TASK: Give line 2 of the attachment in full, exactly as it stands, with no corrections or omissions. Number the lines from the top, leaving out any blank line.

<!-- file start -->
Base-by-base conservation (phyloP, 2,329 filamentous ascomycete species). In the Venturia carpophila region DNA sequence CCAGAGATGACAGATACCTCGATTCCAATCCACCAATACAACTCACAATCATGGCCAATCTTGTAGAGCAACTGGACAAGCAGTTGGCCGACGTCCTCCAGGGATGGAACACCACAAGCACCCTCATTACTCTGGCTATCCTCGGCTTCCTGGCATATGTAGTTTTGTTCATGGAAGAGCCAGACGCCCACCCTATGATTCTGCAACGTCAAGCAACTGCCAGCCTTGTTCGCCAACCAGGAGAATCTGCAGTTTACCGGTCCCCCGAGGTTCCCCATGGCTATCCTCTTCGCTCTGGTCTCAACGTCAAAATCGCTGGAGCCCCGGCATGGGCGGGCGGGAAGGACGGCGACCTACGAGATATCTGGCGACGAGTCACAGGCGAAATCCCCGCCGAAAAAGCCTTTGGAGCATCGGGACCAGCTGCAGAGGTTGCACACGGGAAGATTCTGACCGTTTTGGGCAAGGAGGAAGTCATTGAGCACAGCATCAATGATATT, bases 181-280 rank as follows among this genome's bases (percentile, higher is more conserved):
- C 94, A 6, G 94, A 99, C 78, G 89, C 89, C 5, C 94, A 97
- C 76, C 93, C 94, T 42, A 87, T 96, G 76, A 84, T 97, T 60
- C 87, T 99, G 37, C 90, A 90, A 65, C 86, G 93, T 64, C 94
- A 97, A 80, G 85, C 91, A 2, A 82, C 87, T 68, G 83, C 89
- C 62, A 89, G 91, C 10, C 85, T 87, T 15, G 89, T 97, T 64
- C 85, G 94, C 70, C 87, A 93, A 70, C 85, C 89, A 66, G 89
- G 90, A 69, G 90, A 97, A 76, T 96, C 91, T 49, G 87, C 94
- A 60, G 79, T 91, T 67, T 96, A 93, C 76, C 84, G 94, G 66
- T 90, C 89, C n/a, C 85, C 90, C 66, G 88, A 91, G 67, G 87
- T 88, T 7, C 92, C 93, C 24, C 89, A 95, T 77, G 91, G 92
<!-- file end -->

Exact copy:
- C 94, A 6, G 94, A 99, C 78, G 89, C 89, C 5, C 94, A 97